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  • Writer's pictureJohn B. Reyna

Thankful for numerous Thanksgiving wine pairings

Selecting wines to pair with your Thanksgiving meal shouldn’t add to any holiday stress. And yes, we meant to say wines, plural. So if you’re worried about what wine to drink with your Thanksgiving meal, or before (no judging here), breathe a sigh of relief, we have you covered. Our Thanksgiving Wine Guide provides tips on wine styles that will enhance all of the incredible food that somehow fits on one plate. If you use these tips when you speak with your local wine monger, then we’re confident that you will bring home some delicious juice to accompany your fantastic meal!

However, before we break down our recommendations, let’s make one thing clear: we’ve all been through a lot this year so if there was ever a time to drink what you want, THIS IS IT! Forget about what pairs well, and think about what’s going to make you happy. Now go buy a case of that wine!

Teakwood Tavern Hospitality's Thanksgiving Wine Guide

Everyone’s Thanksgiving meal is different; however, there is one thing that many meals have in common—various foods gathered together on a single plate. Each bite bringing a different flavor profile to match with your wine selection. Thus, there’s no perfect Thanksgiving wine. But there are wines that play more friendly than others with a wide range of foods.

If you'd rather watch a video of our Thanksgiving Wine Guide, here's a YouTube video for your viewing pleasure:

Dry sparkling wines

Dry sparkling wines pair well with a wide variety of foods so it should be no surprise that these wines can hold their own at a Thanksgiving table. Quality sparkling wines have high acidity, which cuts through rich, fatty foods and balances tart items like homemade cranberry sauce. The effervescence cleanses your palate as you jump between bites of different foods. While a blanc (white) version will do the trick, especially a blanc de noir, we’d recommend finding a dry sparkling rosé. The sparkling rosé should showcase some red fruits, which add a nice touch to everything mentioned above.

Dry Lambrusco is another fun sparkling option. Because of its slight effervescence and intense cherry and strawberry flavors, it is an ideal red wine for a Thanksgiving feast. Yes, you read that correctly, a RED sparkling wine. Lambrusco is made in sweet styles so be sure to check the bottle to verify you are grabbing a dry version. If the bottle doesn't clearly state dry, then look to the alcohol. If the ABV is 11.5% or higher, then you will likely be in the dry category.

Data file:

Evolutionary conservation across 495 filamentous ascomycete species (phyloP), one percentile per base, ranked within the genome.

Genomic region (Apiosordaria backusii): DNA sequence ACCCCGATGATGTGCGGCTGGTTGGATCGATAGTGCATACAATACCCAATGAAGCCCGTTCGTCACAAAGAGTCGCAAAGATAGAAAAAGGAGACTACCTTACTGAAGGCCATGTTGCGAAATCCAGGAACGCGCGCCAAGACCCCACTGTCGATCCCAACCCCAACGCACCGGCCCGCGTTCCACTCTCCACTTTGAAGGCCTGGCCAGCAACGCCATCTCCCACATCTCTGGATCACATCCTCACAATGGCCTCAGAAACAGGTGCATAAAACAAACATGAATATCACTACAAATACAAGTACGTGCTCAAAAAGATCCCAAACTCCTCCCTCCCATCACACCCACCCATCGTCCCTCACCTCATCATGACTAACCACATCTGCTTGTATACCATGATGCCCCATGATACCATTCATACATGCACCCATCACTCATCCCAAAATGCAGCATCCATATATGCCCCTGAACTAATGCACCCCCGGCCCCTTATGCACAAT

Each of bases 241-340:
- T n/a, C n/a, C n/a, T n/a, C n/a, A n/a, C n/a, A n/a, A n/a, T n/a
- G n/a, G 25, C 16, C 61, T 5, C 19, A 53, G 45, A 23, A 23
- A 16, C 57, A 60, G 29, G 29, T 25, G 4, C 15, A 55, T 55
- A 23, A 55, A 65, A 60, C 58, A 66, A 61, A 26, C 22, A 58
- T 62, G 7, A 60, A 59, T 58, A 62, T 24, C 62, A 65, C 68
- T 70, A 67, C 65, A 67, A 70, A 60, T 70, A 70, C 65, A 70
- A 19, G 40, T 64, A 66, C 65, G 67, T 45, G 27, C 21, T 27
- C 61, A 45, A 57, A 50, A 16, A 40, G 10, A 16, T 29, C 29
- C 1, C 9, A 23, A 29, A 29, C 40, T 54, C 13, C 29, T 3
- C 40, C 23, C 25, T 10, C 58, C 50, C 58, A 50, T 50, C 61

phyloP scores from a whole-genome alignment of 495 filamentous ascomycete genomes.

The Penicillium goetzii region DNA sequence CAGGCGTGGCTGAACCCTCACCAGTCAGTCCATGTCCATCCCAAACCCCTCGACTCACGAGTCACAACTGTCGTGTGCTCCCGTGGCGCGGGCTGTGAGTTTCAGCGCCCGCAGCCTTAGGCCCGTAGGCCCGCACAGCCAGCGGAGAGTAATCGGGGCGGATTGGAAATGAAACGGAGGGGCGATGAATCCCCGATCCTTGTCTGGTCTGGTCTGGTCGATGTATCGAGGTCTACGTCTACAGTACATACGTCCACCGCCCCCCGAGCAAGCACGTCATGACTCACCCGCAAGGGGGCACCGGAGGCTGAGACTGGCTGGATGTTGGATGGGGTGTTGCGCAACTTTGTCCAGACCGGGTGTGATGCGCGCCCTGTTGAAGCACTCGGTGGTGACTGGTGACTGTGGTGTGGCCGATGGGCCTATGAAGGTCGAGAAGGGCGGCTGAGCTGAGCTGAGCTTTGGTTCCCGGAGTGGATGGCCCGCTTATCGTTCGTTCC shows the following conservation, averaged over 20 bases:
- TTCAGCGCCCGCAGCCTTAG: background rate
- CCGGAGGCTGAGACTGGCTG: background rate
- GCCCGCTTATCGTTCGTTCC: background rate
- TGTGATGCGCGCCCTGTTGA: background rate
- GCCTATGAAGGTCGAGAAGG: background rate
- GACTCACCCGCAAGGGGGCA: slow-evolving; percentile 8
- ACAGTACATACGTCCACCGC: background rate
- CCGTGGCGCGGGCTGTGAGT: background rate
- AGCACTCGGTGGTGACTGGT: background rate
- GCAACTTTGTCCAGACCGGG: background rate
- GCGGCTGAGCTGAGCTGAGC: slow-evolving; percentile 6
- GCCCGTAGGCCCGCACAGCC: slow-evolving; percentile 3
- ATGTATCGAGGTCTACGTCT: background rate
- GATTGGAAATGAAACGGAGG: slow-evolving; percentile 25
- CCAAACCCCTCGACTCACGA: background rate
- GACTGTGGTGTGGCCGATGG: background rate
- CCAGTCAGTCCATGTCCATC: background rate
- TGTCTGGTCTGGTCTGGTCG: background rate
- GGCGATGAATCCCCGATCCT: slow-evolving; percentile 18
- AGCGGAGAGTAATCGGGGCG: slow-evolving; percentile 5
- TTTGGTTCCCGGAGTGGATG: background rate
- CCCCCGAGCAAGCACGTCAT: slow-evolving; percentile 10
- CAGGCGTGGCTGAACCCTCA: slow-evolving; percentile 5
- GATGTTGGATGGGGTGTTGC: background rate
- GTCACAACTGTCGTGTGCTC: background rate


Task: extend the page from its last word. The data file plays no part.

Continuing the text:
One last note on sparkling: there are plenty of incredible sparkling wines from places other than Champagne. Spend your money wisely and purchase two bottles of sparkling for the price of one Champagne. You deserve it!

Still white wine

For still white wines, we recommend dry wines with racing acidity. Dry Riesling, dry Chenin Blanc, and Grüner Veltliners are super food friendly wines. We specify “dry” for the Riesling and Chenin Blanc because both wines are produced in both dry, off-dry, and sweet styles. You can find delicious dry Riesling from Willamette, Oregon; Finger Lakes, NY; and Alsace, France. For dry Chenin Blanc, seek out Savennières from Loire Valley, France. For Grüner Veltliner, look to Wachau, Austria.

Light to medium-bodied red wines

Switching to red still wines, we recommend seeking out light to medium-bodied red wines that have good acidity, low to medium tannin, and less than 14% ABV. Again, acidity is your friend when pairing wine with so many different foods, and that is true for red wines as well as the sparkling and whites mentioned earlier. Also, with the low to medium tannins and less than 14% ABV, these wines won’t overpower the food. Rather, they will blend seamlessly with each bite, no matter whether it’s turkey with gravy or green bean casserole. Here, we’d recommend Pinot Noir from Willamette, Oregon; Cabernet Franc from Chinon, France or Finger Lakes, NY; Cru Beaujolais from Beaujolais, France; Mencia from Bierzo and Ribeira Sacra, Spain; Barbera from Alba and Asti, Italy; and wines produced from Sangiovese like Brunello di Montalcino and Chianti Classico. All of these wines showcase red fruit, which works well with many of the traditional Thanksgiving flavors.

Fuller red wines

If you’re a fan of bigger wine, well, we’re impressed you kept reading. We’ll reward your patience with a few recommendations. First, a California Zinfandel will serve you well. It’s robust fruit and baking spice notes are a perfect match for a Thanksgiving feast. A GSM blend (Grenache, Syrah, Mourvèdre) from either Southern Rhone or Central Coast California works well with gravy and herb stuffing. The Syrah and Mourvèdre bring the power and structure that fans of big wines will appreciate, and the Grenache rounds everything out with flavors of cherry, strawberries, and raspberries. Lastly, if Cabernet Sauvignon is your jam, then here’s a hint: grab a bottle with some age on it. In fact, that goes for both the Zinfandel and GSM blend recommendations. Tannins soften with age so these wines become more approachable for pairing food after a few years of aging.

Last Call

We hope you find the wine guide informative and helpful. We are thankful for your support!

We wish all of you the very best Thanksgiving.

Sending multifaceted love,

Shenandoah and John

















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